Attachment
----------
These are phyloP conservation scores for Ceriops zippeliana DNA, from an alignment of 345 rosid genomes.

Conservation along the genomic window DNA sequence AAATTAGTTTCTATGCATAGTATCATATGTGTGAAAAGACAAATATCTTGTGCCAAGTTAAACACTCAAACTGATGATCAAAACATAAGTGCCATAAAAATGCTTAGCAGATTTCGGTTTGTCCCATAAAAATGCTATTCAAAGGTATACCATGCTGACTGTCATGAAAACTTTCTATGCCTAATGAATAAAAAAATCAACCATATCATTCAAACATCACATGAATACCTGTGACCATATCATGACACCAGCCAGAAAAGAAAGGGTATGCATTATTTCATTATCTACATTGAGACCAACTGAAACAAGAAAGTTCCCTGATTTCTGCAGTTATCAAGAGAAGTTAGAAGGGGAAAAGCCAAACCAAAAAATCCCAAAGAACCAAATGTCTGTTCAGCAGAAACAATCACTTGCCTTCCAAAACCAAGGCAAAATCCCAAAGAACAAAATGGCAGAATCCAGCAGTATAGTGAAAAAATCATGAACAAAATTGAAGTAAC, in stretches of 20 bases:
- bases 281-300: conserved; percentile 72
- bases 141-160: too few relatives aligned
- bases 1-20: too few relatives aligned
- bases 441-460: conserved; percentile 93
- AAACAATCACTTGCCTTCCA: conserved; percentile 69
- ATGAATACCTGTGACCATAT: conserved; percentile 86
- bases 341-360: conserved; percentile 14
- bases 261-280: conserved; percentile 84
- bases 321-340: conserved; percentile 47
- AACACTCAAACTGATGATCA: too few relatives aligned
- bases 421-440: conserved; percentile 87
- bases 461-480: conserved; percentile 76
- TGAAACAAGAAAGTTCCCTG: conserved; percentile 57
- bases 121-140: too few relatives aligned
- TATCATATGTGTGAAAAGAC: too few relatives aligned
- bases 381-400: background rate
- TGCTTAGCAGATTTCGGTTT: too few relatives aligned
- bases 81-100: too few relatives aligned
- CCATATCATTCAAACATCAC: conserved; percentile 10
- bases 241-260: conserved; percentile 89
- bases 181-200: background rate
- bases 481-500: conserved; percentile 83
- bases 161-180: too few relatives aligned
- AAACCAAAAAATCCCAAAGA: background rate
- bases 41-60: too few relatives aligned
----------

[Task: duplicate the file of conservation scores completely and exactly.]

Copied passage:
These are phyloP conservation scores for Ceriops zippeliana DNA, from an alignment of 345 rosid genomes.

Conservation along the genomic window DNA sequence AAATTAGTTTCTATGCATAGTATCATATGTGTGAAAAGACAAATATCTTGTGCCAAGTTAAACACTCAAACTGATGATCAAAACATAAGTGCCATAAAAATGCTTAGCAGATTTCGGTTTGTCCCATAAAAATGCTATTCAAAGGTATACCATGCTGACTGTCATGAAAACTTTCTATGCCTAATGAATAAAAAAATCAACCATATCATTCAAACATCACATGAATACCTGTGACCATATCATGACACCAGCCAGAAAAGAAAGGGTATGCATTATTTCATTATCTACATTGAGACCAACTGAAACAAGAAAGTTCCCTGATTTCTGCAGTTATCAAGAGAAGTTAGAAGGGGAAAAGCCAAACCAAAAAATCCCAAAGAACCAAATGTCTGTTCAGCAGAAACAATCACTTGCCTTCCAAAACCAAGGCAAAATCCCAAAGAACAAAATGGCAGAATCCAGCAGTATAGTGAAAAAATCATGAACAAAATTGAAGTAAC, in stretches of 20 bases:
- bases 281-300: conserved; percentile 72
- bases 141-160: too few relatives aligned
- bases 1-20: too few relatives aligned
- bases 441-460: conserved; percentile 93
- AAACAATCACTTGCCTTCCA: conserved; percentile 69
- ATGAATACCTGTGACCATAT: conserved; percentile 86
- bases 341-360: conserved; percentile 14
- bases 261-280: conserved; percentile 84
- bases 321-340: conserved; percentile 47
- AACACTCAAACTGATGATCA: too few relatives aligned
- bases 421-440: conserved; percentile 87
- bases 461-480: conserved; percentile 76
- TGAAACAAGAAAGTTCCCTG: conserved; percentile 57
- bases 121-140: too few relatives aligned
- TATCATATGTGTGAAAAGAC: too few relatives aligned
- bases 381-400: background rate
- TGCTTAGCAGATTTCGGTTT: too few relatives aligned
- bases 81-100: too few relatives aligned
- CCATATCATTCAAACATCAC: conserved; percentile 10
- bases 241-260: conserved; percentile 89
- bases 181-200: background rate
- bases 481-500: conserved; percentile 83
- bases 161-180: too few relatives aligned
- AAACCAAAAAATCCCAAAGA: background rate
- bases 41-60: too few relatives aligned